When trading using CFDs, it is key to be skilled at technical analysis and reading stock price charts. As you’re trading stocks quickly and frequently, the fundamental strength of the company in which you’re investing isn’t as important as being able to predict how its stock price will rise and fall minute-by-minute.
- Can generate fast profits if you read the market right
- Some platforms allow you to trade with leverage
- Prevents your capital being tied up so you can take advantage of investment opportunities
- Trading with leverage is risky and can lead to big losses
- Doesn’t necessarily generate growth over the long term
Consider which approach suits you best and craft an investment strategy that works for you. If you need more information, then simply take our course on how to trade stocks.
How to choose a broker
With the wide variety of online brokers available these days, it can be hard to figure out which is the best service to go with. Our comparison table and in-depth reviews can help you cut through the noise, but by and large these are the aspects you should be considering when selecting a broker:
- Range of stocks available. The most important thing is that you can actually use the broker to find the shares you’re looking for. Some brokers offer more stocks than others, and many will allow you to trade other assets, such as forex and commodities.
- Fees and commissions. You want to keep as large a chunk of your profits as you can, so it’s important to make sure your broker doesn’t charge high fees that can eat into your profits.
- Regulation. You should only use regulated brokers. Unregulated brokers can be risky and offer little to no protection if the business were to fail while you had funds in your account.
- Payment methods available. You might want to fund your trading account using a specific payment method, such as PayPal. Not all brokers accept every payment method, but using our comparisons you can search only the brokers that support the option you’re looking for.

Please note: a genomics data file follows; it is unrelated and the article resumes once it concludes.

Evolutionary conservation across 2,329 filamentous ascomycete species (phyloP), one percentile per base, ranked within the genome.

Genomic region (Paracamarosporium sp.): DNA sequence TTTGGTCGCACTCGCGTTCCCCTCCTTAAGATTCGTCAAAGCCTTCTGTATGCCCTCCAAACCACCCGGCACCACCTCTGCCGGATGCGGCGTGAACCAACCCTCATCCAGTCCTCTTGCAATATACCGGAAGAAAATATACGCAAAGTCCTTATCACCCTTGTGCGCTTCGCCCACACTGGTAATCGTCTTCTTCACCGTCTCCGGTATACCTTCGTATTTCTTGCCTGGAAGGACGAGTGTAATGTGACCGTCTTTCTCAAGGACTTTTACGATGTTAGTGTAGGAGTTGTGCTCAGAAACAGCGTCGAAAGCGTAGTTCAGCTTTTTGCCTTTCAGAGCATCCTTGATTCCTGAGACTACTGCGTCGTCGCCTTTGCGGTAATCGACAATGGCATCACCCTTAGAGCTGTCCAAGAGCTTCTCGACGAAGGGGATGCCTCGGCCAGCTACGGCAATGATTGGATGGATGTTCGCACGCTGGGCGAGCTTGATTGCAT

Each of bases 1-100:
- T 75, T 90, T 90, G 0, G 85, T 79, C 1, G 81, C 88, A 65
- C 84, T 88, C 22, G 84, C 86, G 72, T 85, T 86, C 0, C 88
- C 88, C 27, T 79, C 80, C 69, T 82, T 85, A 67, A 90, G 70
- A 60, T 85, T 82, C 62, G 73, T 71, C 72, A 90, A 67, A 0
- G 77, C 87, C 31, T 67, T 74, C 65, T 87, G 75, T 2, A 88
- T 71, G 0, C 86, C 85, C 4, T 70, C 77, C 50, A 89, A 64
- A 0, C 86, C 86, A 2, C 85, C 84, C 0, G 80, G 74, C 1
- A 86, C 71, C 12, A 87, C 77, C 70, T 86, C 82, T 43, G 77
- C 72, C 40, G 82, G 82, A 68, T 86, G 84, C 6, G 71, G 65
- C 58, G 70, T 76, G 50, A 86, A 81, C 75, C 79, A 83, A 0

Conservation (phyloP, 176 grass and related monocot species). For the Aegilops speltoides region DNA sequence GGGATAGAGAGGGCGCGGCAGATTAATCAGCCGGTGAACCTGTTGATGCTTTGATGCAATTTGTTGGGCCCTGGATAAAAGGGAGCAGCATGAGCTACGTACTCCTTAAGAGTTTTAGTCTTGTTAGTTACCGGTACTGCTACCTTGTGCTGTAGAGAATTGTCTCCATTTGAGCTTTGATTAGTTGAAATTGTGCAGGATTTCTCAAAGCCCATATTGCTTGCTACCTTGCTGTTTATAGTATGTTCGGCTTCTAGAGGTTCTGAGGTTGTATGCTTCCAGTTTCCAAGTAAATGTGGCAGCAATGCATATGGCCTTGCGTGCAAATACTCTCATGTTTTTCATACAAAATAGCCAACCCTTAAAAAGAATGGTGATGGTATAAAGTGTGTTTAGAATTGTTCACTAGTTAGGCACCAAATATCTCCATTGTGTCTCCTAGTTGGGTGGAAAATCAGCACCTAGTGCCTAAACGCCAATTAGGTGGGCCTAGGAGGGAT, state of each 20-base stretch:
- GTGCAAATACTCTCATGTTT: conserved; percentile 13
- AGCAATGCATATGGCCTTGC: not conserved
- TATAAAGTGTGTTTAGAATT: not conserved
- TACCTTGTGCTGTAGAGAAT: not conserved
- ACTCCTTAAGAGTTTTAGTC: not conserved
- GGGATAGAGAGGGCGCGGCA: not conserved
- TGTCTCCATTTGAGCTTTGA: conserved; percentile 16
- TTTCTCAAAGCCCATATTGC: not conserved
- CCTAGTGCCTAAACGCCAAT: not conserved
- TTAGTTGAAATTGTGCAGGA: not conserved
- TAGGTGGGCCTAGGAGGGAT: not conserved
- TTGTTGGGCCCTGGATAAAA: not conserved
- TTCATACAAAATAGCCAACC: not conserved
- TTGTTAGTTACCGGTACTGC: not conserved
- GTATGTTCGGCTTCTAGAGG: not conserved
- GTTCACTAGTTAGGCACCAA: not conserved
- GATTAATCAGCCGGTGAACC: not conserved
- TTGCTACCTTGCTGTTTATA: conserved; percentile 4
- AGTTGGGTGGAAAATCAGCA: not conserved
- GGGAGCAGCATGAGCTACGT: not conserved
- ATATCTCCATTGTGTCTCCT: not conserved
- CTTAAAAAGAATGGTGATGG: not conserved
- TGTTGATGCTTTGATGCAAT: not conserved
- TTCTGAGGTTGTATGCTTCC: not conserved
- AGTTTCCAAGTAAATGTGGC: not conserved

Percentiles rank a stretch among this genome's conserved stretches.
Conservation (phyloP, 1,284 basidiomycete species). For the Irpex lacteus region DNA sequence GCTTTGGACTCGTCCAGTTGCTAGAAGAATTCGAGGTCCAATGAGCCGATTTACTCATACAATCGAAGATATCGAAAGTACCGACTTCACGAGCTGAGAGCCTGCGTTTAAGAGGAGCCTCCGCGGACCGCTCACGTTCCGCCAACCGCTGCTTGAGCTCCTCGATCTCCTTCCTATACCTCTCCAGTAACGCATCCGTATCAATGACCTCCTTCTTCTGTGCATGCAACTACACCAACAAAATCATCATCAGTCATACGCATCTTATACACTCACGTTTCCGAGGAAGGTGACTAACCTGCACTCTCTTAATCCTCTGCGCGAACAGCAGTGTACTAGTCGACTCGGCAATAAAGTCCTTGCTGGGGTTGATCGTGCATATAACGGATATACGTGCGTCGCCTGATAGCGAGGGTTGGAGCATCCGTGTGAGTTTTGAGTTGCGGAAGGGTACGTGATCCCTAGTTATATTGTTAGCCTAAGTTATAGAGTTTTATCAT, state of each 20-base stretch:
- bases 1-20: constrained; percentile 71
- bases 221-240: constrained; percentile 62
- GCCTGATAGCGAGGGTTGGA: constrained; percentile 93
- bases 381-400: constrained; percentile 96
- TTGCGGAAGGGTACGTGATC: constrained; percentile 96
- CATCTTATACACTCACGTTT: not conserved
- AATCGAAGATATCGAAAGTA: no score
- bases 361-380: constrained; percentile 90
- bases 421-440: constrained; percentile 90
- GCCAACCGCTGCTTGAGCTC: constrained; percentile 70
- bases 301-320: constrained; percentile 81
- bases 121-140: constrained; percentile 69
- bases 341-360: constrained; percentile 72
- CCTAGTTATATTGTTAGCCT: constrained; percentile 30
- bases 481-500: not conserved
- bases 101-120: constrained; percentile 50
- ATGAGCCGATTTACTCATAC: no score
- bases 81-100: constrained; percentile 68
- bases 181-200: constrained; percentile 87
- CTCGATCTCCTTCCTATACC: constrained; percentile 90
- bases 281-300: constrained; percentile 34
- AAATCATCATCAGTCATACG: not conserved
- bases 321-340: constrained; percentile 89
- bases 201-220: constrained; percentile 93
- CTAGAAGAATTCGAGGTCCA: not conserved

- Reputation. One of the strongest indicators of a broker’s reliability is the reputation it has with the customers who have used it. Brokers are online businesses, and as such many user experiences can be found online. You can check these out in addition to our reviews to make sure you choose the right platform.
- Customer service. As you’re going to be investing your money using the platform, you want to check that the broker offers good customer service in case you have a query or something goes wrong.
Latest Home Depot news
Home Depot stock forecast after smashing Q3 expectations
Brian Nagel on Home Depot’s strong Q3 results: ‘I remain concerned’
Is Home Depot stock a buy after Loop Capital downgrade?
Analyst on Home Depot’s Q2 results: “there will be a time to buy the stock”
Home Depot beats Wall Street estimates in the fiscal fourth quarter
Home Depot tops Wall Street estimates in the fiscal third quarter
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Fact-checking & references
Our editors fact-check all content to ensure compliance with our strict editorial policy. The information in this article is supported by the following reliable sources.
Invezz is a place where people can find reliable, unbiased information about finance, trading, and investing – but we do not offer financial advice and users should always carry out their own research. The assets covered on this website, including stocks, cryptocurrencies, and commodities can be highly volatile and new investors often lose money. Success in the financial markets is not guaranteed, and users should never invest more than they can afford to lose. You should consider your own personal circumstances and take the time to explore all your options before making any investment. Read our risk disclaimer >